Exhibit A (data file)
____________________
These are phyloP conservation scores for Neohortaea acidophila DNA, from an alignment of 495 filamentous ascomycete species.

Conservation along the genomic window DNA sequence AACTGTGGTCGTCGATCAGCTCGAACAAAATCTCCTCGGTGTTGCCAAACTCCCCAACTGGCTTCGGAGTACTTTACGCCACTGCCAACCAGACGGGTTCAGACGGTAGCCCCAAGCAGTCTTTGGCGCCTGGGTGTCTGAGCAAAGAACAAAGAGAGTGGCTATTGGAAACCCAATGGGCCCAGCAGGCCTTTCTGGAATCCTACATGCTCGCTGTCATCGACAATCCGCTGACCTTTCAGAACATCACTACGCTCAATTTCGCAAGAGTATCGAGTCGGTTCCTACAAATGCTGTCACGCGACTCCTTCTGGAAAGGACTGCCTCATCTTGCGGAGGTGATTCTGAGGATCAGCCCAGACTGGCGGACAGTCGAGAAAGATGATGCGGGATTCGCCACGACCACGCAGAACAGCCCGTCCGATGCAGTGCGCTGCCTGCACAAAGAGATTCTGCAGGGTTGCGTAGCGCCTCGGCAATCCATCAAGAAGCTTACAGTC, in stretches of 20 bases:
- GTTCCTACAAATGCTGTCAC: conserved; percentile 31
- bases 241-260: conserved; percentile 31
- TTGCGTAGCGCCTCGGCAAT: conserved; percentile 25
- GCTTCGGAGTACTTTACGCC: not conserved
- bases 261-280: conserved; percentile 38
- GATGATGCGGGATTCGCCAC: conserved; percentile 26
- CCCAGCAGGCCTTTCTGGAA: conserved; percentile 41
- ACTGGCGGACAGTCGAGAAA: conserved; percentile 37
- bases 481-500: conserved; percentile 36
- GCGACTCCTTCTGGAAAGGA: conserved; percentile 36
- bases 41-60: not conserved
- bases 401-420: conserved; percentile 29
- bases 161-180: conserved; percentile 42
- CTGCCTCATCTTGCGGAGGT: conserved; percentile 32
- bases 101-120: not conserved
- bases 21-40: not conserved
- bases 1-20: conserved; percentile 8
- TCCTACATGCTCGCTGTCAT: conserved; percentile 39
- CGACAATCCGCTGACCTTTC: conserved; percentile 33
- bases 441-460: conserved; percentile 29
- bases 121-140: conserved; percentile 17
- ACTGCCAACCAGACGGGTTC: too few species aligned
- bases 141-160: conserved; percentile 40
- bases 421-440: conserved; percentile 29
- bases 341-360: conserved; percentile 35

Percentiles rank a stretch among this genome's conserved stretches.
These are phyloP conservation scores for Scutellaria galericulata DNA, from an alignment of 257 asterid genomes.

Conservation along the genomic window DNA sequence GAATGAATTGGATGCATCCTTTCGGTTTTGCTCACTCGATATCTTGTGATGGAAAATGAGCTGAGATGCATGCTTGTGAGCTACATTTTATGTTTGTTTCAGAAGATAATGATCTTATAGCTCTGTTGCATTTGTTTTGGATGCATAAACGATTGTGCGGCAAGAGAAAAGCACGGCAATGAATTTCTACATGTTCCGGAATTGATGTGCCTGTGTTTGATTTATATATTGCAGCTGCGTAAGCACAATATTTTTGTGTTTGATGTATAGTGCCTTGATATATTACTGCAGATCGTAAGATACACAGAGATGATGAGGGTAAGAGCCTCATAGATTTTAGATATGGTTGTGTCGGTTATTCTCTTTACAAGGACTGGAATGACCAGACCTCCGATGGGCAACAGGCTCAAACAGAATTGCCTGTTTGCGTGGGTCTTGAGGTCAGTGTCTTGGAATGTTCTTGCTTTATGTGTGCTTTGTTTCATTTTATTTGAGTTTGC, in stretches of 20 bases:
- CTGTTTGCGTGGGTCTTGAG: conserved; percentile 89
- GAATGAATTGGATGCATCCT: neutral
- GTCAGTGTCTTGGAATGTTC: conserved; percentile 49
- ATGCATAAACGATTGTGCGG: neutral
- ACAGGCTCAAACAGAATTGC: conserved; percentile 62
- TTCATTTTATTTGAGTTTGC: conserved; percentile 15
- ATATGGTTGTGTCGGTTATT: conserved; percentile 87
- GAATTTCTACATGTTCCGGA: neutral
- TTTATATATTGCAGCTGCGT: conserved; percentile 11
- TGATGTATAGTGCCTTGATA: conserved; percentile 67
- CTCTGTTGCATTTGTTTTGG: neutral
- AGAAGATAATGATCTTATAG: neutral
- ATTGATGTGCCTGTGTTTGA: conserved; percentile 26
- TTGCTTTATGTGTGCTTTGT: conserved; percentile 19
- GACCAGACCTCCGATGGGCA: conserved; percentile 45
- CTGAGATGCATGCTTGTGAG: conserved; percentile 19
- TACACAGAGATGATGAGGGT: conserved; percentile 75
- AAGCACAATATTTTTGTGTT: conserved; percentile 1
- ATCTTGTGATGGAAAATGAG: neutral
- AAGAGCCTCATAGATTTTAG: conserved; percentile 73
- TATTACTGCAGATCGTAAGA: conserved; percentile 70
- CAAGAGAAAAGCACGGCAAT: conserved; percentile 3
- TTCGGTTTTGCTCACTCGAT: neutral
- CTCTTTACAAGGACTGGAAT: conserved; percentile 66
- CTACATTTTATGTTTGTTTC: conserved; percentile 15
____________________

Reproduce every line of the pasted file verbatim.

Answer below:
These are phyloP conservation scores for Neohortaea acidophila DNA, from an alignment of 495 filamentous ascomycete species.

Conservation along the genomic window DNA sequence AACTGTGGTCGTCGATCAGCTCGAACAAAATCTCCTCGGTGTTGCCAAACTCCCCAACTGGCTTCGGAGTACTTTACGCCACTGCCAACCAGACGGGTTCAGACGGTAGCCCCAAGCAGTCTTTGGCGCCTGGGTGTCTGAGCAAAGAACAAAGAGAGTGGCTATTGGAAACCCAATGGGCCCAGCAGGCCTTTCTGGAATCCTACATGCTCGCTGTCATCGACAATCCGCTGACCTTTCAGAACATCACTACGCTCAATTTCGCAAGAGTATCGAGTCGGTTCCTACAAATGCTGTCACGCGACTCCTTCTGGAAAGGACTGCCTCATCTTGCGGAGGTGATTCTGAGGATCAGCCCAGACTGGCGGACAGTCGAGAAAGATGATGCGGGATTCGCCACGACCACGCAGAACAGCCCGTCCGATGCAGTGCGCTGCCTGCACAAAGAGATTCTGCAGGGTTGCGTAGCGCCTCGGCAATCCATCAAGAAGCTTACAGTC, in stretches of 20 bases:
- GTTCCTACAAATGCTGTCAC: conserved; percentile 31
- bases 241-260: conserved; percentile 31
- TTGCGTAGCGCCTCGGCAAT: conserved; percentile 25
- GCTTCGGAGTACTTTACGCC: not conserved
- bases 261-280: conserved; percentile 38
- GATGATGCGGGATTCGCCAC: conserved; percentile 26
- CCCAGCAGGCCTTTCTGGAA: conserved; percentile 41
- ACTGGCGGACAGTCGAGAAA: conserved; percentile 37
- bases 481-500: conserved; percentile 36
- GCGACTCCTTCTGGAAAGGA: conserved; percentile 36
- bases 41-60: not conserved
- bases 401-420: conserved; percentile 29
- bases 161-180: conserved; percentile 42
- CTGCCTCATCTTGCGGAGGT: conserved; percentile 32
- bases 101-120: not conserved
- bases 21-40: not conserved
- bases 1-20: conserved; percentile 8
- TCCTACATGCTCGCTGTCAT: conserved; percentile 39
- CGACAATCCGCTGACCTTTC: conserved; percentile 33
- bases 441-460: conserved; percentile 29
- bases 121-140: conserved; percentile 17
- ACTGCCAACCAGACGGGTTC: too few species aligned
- bases 141-160: conserved; percentile 40
- bases 421-440: conserved; percentile 29
- bases 341-360: conserved; percentile 35

Percentiles rank a stretch among this genome's conserved stretches.
These are phyloP conservation scores for Scutellaria galericulata DNA, from an alignment of 257 asterid genomes.

Conservation along the genomic window DNA sequence GAATGAATTGGATGCATCCTTTCGGTTTTGCTCACTCGATATCTTGTGATGGAAAATGAGCTGAGATGCATGCTTGTGAGCTACATTTTATGTTTGTTTCAGAAGATAATGATCTTATAGCTCTGTTGCATTTGTTTTGGATGCATAAACGATTGTGCGGCAAGAGAAAAGCACGGCAATGAATTTCTACATGTTCCGGAATTGATGTGCCTGTGTTTGATTTATATATTGCAGCTGCGTAAGCACAATATTTTTGTGTTTGATGTATAGTGCCTTGATATATTACTGCAGATCGTAAGATACACAGAGATGATGAGGGTAAGAGCCTCATAGATTTTAGATATGGTTGTGTCGGTTATTCTCTTTACAAGGACTGGAATGACCAGACCTCCGATGGGCAACAGGCTCAAACAGAATTGCCTGTTTGCGTGGGTCTTGAGGTCAGTGTCTTGGAATGTTCTTGCTTTATGTGTGCTTTGTTTCATTTTATTTGAGTTTGC, in stretches of 20 bases:
- CTGTTTGCGTGGGTCTTGAG: conserved; percentile 89
- GAATGAATTGGATGCATCCT: neutral
- GTCAGTGTCTTGGAATGTTC: conserved; percentile 49
- ATGCATAAACGATTGTGCGG: neutral
- ACAGGCTCAAACAGAATTGC: conserved; percentile 62
- TTCATTTTATTTGAGTTTGC: conserved; percentile 15
- ATATGGTTGTGTCGGTTATT: conserved; percentile 87
- GAATTTCTACATGTTCCGGA: neutral
- TTTATATATTGCAGCTGCGT: conserved; percentile 11
- TGATGTATAGTGCCTTGATA: conserved; percentile 67
- CTCTGTTGCATTTGTTTTGG: neutral
- AGAAGATAATGATCTTATAG: neutral
- ATTGATGTGCCTGTGTTTGA: conserved; percentile 26
- TTGCTTTATGTGTGCTTTGT: conserved; percentile 19
- GACCAGACCTCCGATGGGCA: conserved; percentile 45
- CTGAGATGCATGCTTGTGAG: conserved; percentile 19
- TACACAGAGATGATGAGGGT: conserved; percentile 75
- AAGCACAATATTTTTGTGTT: conserved; percentile 1
- ATCTTGTGATGGAAAATGAG: neutral
- AAGAGCCTCATAGATTTTAG: conserved; percentile 73
- TATTACTGCAGATCGTAAGA: conserved; percentile 70
- CAAGAGAAAAGCACGGCAAT: conserved; percentile 3
- TTCGGTTTTGCTCACTCGAT: neutral
- CTCTTTACAAGGACTGGAAT: conserved; percentile 66
- CTACATTTTATGTTTGTTTC: conserved; percentile 15